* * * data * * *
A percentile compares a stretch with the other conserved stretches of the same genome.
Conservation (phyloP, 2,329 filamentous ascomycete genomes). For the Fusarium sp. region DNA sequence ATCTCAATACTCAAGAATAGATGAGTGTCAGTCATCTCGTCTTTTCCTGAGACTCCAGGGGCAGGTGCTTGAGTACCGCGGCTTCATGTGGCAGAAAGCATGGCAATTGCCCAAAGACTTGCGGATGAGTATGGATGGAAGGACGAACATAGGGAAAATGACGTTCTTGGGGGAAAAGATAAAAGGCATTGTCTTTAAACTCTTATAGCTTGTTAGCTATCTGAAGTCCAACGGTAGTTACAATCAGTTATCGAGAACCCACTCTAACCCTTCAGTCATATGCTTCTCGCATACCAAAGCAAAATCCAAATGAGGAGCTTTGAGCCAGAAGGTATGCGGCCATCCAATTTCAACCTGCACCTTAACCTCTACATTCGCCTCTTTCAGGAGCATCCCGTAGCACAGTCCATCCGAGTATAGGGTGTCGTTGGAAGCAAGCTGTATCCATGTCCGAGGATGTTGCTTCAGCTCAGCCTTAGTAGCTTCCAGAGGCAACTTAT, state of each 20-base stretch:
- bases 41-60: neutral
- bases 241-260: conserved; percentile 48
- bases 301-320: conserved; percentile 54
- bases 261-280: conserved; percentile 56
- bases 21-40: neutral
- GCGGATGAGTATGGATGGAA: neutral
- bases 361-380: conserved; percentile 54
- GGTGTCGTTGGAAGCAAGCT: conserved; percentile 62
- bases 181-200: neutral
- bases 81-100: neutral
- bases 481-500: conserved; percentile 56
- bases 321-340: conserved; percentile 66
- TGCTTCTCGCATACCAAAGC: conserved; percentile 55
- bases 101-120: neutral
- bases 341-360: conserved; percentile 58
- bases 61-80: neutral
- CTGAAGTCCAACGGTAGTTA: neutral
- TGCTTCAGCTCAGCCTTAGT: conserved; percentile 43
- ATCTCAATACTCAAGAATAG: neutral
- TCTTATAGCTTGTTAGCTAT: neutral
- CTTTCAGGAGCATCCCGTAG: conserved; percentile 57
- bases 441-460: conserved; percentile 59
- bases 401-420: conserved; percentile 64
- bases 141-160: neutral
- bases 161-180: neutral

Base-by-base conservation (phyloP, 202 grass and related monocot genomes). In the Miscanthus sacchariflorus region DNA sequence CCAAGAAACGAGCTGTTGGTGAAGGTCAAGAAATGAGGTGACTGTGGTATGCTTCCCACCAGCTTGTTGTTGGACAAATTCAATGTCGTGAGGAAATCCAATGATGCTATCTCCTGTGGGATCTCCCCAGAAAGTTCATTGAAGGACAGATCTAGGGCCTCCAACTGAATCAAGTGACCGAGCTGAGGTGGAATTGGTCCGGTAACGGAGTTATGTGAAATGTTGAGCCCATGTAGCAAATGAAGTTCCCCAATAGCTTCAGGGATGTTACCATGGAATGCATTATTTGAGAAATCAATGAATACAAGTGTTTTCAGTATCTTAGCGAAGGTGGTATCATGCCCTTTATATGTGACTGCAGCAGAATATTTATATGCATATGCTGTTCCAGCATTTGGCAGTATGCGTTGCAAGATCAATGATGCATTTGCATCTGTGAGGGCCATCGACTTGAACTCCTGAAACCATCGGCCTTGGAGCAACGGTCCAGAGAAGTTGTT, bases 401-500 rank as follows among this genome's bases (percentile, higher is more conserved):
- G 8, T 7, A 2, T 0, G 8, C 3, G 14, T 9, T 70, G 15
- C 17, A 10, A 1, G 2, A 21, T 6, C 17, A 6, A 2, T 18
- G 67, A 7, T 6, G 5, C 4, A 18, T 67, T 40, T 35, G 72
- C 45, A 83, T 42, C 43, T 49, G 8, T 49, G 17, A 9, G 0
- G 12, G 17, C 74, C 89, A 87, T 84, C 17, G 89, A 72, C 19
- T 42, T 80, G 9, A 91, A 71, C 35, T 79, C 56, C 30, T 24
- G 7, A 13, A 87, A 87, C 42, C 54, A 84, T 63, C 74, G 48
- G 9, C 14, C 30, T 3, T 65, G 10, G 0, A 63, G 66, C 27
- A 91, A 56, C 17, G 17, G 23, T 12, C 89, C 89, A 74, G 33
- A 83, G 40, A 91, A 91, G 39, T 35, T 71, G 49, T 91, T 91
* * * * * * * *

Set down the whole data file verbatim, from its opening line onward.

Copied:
A percentile compares a stretch with the other conserved stretches of the same genome.
Conservation (phyloP, 2,329 filamentous ascomycete genomes). For the Fusarium sp. region DNA sequence ATCTCAATACTCAAGAATAGATGAGTGTCAGTCATCTCGTCTTTTCCTGAGACTCCAGGGGCAGGTGCTTGAGTACCGCGGCTTCATGTGGCAGAAAGCATGGCAATTGCCCAAAGACTTGCGGATGAGTATGGATGGAAGGACGAACATAGGGAAAATGACGTTCTTGGGGGAAAAGATAAAAGGCATTGTCTTTAAACTCTTATAGCTTGTTAGCTATCTGAAGTCCAACGGTAGTTACAATCAGTTATCGAGAACCCACTCTAACCCTTCAGTCATATGCTTCTCGCATACCAAAGCAAAATCCAAATGAGGAGCTTTGAGCCAGAAGGTATGCGGCCATCCAATTTCAACCTGCACCTTAACCTCTACATTCGCCTCTTTCAGGAGCATCCCGTAGCACAGTCCATCCGAGTATAGGGTGTCGTTGGAAGCAAGCTGTATCCATGTCCGAGGATGTTGCTTCAGCTCAGCCTTAGTAGCTTCCAGAGGCAACTTAT, state of each 20-base stretch:
- bases 41-60: neutral
- bases 241-260: conserved; percentile 48
- bases 301-320: conserved; percentile 54
- bases 261-280: conserved; percentile 56
- bases 21-40: neutral
- GCGGATGAGTATGGATGGAA: neutral
- bases 361-380: conserved; percentile 54
- GGTGTCGTTGGAAGCAAGCT: conserved; percentile 62
- bases 181-200: neutral
- bases 81-100: neutral
- bases 481-500: conserved; percentile 56
- bases 321-340: conserved; percentile 66
- TGCTTCTCGCATACCAAAGC: conserved; percentile 55
- bases 101-120: neutral
- bases 341-360: conserved; percentile 58
- bases 61-80: neutral
- CTGAAGTCCAACGGTAGTTA: neutral
- TGCTTCAGCTCAGCCTTAGT: conserved; percentile 43
- ATCTCAATACTCAAGAATAG: neutral
- TCTTATAGCTTGTTAGCTAT: neutral
- CTTTCAGGAGCATCCCGTAG: conserved; percentile 57
- bases 441-460: conserved; percentile 59
- bases 401-420: conserved; percentile 64
- bases 141-160: neutral
- bases 161-180: neutral

Base-by-base conservation (phyloP, 202 grass and related monocot genomes). In the Miscanthus sacchariflorus region DNA sequence CCAAGAAACGAGCTGTTGGTGAAGGTCAAGAAATGAGGTGACTGTGGTATGCTTCCCACCAGCTTGTTGTTGGACAAATTCAATGTCGTGAGGAAATCCAATGATGCTATCTCCTGTGGGATCTCCCCAGAAAGTTCATTGAAGGACAGATCTAGGGCCTCCAACTGAATCAAGTGACCGAGCTGAGGTGGAATTGGTCCGGTAACGGAGTTATGTGAAATGTTGAGCCCATGTAGCAAATGAAGTTCCCCAATAGCTTCAGGGATGTTACCATGGAATGCATTATTTGAGAAATCAATGAATACAAGTGTTTTCAGTATCTTAGCGAAGGTGGTATCATGCCCTTTATATGTGACTGCAGCAGAATATTTATATGCATATGCTGTTCCAGCATTTGGCAGTATGCGTTGCAAGATCAATGATGCATTTGCATCTGTGAGGGCCATCGACTTGAACTCCTGAAACCATCGGCCTTGGAGCAACGGTCCAGAGAAGTTGTT, bases 401-500 rank as follows among this genome's bases (percentile, higher is more conserved):
- G 8, T 7, A 2, T 0, G 8, C 3, G 14, T 9, T 70, G 15
- C 17, A 10, A 1, G 2, A 21, T 6, C 17, A 6, A 2, T 18
- G 67, A 7, T 6, G 5, C 4, A 18, T 67, T 40, T 35, G 72
- C 45, A 83, T 42, C 43, T 49, G 8, T 49, G 17, A 9, G 0
- G 12, G 17, C 74, C 89, A 87, T 84, C 17, G 89, A 72, C 19
- T 42, T 80, G 9, A 91, A 71, C 35, T 79, C 56, C 30, T 24
- G 7, A 13, A 87, A 87, C 42, C 54, A 84, T 63, C 74, G 48
- G 9, C 14, C 30, T 3, T 65, G 10, G 0, A 63, G 66, C 27
- A 91, A 56, C 17, G 17, G 23, T 12, C 89, C 89, A 74, G 33
- A 83, G 40, A 91, A 91, G 39, T 35, T 71, G 49, T 91, T 91